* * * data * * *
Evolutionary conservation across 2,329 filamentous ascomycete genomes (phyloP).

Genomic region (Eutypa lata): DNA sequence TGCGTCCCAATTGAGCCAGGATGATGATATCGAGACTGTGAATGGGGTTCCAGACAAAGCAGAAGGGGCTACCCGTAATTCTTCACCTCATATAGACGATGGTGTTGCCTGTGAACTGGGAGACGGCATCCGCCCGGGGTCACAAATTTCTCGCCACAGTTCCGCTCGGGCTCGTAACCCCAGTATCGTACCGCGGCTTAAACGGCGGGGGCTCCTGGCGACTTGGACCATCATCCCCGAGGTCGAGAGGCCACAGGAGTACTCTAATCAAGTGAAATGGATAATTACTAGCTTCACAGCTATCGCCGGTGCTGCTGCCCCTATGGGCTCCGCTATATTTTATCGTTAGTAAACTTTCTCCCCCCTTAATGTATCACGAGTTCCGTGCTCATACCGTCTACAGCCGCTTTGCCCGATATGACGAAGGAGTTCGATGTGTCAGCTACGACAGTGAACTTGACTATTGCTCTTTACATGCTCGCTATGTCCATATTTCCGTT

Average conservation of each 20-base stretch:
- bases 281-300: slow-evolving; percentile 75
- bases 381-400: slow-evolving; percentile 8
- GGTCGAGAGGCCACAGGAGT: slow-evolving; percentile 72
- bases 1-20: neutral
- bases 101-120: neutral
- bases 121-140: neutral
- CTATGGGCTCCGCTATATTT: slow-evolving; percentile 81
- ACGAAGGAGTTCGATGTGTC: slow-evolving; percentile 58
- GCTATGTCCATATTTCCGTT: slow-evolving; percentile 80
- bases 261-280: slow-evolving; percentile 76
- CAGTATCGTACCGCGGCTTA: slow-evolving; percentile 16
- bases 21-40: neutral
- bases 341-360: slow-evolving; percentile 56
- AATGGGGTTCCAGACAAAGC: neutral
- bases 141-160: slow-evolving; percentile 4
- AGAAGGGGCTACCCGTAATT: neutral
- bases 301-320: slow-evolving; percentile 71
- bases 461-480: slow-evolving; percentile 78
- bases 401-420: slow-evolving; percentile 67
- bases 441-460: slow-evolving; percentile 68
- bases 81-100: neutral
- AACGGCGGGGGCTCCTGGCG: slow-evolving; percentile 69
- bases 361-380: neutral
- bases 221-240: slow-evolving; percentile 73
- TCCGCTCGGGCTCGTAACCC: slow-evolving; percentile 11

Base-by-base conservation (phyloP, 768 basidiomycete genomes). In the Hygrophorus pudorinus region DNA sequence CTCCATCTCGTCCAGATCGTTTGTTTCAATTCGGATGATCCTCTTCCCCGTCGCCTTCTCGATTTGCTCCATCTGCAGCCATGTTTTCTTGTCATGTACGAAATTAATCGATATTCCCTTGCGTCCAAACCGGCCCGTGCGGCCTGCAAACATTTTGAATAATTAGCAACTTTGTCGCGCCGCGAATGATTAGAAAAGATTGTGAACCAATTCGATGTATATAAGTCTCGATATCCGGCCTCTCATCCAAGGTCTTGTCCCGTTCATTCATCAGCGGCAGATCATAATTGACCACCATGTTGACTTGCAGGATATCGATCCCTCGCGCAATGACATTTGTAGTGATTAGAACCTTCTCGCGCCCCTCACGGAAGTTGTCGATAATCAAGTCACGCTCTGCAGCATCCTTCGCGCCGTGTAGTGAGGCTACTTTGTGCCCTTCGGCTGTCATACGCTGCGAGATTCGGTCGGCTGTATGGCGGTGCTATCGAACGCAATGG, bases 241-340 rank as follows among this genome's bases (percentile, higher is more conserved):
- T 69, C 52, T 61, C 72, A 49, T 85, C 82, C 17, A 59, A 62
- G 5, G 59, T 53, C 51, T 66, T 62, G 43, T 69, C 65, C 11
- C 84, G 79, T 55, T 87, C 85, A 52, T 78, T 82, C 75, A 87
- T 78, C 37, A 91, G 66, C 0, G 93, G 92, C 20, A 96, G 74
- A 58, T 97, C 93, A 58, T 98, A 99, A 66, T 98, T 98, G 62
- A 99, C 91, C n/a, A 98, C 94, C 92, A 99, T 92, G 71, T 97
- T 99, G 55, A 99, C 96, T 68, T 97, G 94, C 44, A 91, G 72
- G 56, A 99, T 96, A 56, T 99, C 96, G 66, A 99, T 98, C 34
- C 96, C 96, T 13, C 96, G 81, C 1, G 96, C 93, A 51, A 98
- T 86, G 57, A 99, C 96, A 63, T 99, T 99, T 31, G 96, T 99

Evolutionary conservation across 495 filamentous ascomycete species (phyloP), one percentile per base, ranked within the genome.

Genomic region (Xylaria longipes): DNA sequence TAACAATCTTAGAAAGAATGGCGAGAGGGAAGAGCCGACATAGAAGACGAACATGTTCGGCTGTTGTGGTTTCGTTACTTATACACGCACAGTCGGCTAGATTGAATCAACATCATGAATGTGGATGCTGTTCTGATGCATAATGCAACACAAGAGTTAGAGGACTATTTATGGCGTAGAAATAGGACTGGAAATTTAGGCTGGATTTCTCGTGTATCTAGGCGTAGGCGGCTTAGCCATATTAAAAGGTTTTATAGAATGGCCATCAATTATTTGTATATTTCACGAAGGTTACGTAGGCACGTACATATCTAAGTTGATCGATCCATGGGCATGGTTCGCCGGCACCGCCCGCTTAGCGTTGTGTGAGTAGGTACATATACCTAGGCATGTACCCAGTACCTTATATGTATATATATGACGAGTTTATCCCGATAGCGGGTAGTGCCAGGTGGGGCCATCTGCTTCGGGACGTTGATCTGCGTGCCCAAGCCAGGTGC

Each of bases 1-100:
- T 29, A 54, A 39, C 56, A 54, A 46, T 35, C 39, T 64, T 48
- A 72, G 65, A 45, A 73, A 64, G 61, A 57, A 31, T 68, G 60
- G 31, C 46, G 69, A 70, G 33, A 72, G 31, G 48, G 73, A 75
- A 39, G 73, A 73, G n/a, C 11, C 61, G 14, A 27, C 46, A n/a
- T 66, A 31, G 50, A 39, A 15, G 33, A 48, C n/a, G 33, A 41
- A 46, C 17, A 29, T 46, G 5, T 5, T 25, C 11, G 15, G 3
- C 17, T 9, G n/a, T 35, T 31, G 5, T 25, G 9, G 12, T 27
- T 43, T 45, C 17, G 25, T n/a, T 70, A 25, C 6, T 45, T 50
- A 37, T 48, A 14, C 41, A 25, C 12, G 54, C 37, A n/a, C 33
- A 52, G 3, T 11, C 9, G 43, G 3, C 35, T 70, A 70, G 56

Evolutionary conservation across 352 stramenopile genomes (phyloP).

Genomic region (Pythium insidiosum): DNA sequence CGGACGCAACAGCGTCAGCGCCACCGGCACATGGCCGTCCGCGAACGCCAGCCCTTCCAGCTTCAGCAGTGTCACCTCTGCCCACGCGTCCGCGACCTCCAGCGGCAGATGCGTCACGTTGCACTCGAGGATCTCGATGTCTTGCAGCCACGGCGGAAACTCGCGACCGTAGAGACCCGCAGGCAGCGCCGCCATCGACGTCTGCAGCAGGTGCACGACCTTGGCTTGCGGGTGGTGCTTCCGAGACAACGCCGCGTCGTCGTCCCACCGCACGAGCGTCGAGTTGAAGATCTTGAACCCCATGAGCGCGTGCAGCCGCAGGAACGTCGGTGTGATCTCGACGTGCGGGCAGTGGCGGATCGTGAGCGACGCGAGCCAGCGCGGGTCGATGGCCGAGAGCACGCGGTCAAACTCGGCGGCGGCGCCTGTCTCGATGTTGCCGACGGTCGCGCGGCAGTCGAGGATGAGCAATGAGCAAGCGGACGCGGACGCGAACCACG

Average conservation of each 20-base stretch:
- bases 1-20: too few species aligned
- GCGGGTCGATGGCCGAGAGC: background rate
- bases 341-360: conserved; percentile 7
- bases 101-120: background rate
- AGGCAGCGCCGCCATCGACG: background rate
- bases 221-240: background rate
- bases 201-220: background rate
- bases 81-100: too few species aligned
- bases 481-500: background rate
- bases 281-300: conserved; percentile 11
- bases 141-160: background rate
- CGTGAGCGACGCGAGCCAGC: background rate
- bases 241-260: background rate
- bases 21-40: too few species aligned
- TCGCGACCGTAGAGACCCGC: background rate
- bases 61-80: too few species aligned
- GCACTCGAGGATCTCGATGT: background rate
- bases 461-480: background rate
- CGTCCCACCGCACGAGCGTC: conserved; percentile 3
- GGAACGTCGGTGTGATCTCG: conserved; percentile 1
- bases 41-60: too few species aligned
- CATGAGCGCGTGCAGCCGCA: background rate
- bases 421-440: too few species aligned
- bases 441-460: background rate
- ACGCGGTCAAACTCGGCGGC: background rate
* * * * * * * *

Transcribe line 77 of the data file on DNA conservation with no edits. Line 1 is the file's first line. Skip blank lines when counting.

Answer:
- CATGAGCGCGTGCAGCCGCA: background rate